We ended up moving not even a year later … September of 1999, maybe? I can’t quite remember. My school area then changed up a couple of times while I was there. I think it was initially upstairs in the study, but then it changed to downstairs in the finished basement in my dad’s study, as it was quieter and there were less distractions. I was only thus homeschooled the rest of sixth grade, and then seventh and eighth grade. From my freshman to my junior year, I attended a very small Christian school.
The house in Mosinee was in a rural area. We had a pretty large backyard that included a sand volleyball court and a pool (which we rarely used, because it was above ground, there was no heater, and with no heater it was very cold!). We ended up adding a storage shed in the back of the property, and I remember very vividly helping my father set up the steel beams and handing him materials so he could put together the metal building. It was a pretty easy operation, overall. Later on, we also expanded the bathroom into the old pantry for the kitchen, and then moved the sink countertop from a long counter running along the center of the kitchen (that made the kitchen extremely small and was incredibly impractical) and put it against the actual wall so it was just a wide and open space. We also expanded the garage into a three car garage before I started driving (I can’t remember if it was originally a one or two car setup). Of course, it wasn’t long after we did all of the remodeling that we ended up moving. 😛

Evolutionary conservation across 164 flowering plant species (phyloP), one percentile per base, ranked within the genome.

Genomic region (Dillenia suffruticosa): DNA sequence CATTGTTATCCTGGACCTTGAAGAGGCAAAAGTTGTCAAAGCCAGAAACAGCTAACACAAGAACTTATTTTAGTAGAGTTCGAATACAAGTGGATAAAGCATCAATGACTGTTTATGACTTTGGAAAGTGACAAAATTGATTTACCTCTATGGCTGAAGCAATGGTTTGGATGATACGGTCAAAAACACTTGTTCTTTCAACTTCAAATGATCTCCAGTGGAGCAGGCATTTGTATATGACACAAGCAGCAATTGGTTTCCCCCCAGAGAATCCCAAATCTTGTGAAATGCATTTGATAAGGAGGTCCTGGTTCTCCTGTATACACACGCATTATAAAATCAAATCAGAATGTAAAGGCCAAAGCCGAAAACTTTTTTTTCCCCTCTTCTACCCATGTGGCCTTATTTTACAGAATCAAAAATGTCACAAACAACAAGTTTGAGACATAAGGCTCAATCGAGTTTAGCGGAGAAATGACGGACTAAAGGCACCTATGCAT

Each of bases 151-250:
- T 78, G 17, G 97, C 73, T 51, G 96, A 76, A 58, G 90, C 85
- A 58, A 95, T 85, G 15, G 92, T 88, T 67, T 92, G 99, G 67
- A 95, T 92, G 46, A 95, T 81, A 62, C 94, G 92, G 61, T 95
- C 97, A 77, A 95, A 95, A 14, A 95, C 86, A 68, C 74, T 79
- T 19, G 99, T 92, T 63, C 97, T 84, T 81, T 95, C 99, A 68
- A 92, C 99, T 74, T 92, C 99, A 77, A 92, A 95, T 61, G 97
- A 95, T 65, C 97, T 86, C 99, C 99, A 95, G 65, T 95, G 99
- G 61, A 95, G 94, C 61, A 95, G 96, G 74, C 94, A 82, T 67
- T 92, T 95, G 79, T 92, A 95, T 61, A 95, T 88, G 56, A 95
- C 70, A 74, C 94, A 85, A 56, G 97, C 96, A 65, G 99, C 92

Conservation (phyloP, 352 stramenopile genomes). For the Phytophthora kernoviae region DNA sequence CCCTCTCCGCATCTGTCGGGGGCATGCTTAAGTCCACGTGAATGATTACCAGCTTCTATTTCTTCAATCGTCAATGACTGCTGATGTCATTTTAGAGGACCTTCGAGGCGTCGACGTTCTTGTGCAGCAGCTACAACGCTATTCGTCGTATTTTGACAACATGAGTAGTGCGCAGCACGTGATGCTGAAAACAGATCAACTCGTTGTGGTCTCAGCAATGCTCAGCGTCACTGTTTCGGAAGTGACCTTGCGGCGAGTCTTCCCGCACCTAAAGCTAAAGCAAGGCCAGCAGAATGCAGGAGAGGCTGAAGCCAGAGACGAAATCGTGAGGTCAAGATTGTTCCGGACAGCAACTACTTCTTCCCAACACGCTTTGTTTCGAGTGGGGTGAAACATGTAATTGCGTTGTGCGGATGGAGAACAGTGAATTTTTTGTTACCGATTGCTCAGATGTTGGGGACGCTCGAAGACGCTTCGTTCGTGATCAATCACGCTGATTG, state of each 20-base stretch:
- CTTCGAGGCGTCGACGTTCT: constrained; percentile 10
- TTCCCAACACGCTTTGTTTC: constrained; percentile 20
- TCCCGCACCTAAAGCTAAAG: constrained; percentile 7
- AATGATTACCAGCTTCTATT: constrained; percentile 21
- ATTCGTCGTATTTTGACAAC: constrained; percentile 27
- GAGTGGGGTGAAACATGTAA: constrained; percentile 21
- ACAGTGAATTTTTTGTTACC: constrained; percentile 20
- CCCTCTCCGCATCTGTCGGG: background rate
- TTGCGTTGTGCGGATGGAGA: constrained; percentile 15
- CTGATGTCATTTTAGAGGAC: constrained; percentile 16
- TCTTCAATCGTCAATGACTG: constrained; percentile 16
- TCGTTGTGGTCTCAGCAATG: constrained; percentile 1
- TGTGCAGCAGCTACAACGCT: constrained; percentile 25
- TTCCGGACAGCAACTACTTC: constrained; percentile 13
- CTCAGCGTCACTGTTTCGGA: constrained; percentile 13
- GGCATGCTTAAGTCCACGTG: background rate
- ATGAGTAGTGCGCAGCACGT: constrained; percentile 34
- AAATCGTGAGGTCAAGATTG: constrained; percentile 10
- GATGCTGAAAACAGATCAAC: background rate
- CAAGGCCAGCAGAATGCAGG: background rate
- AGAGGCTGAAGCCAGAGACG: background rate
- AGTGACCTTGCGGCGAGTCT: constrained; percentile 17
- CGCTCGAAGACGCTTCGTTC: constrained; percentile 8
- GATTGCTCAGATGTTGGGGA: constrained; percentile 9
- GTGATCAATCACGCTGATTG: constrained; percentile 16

We spent the most time in the house in Mosinee. I think my parents liked it because it was a little out of the way, sort of in the country like they’d been used to in Georgia. A big difference though, besides the fact that we weren’t as remote as in Georgia, was that the yard was a lot easier to mow, so we had to keep it kept up. At the house in McDonough, besides being remote, we were at the foot of a hill that made especially our front yard very uneven and almost impossible to properly mow. We had a lot of tree coverage, though, so the grass didn’t grow too much. In Mosinee, though, we didn’t have a lot of trees and it was pretty open, so the grass grew rather well.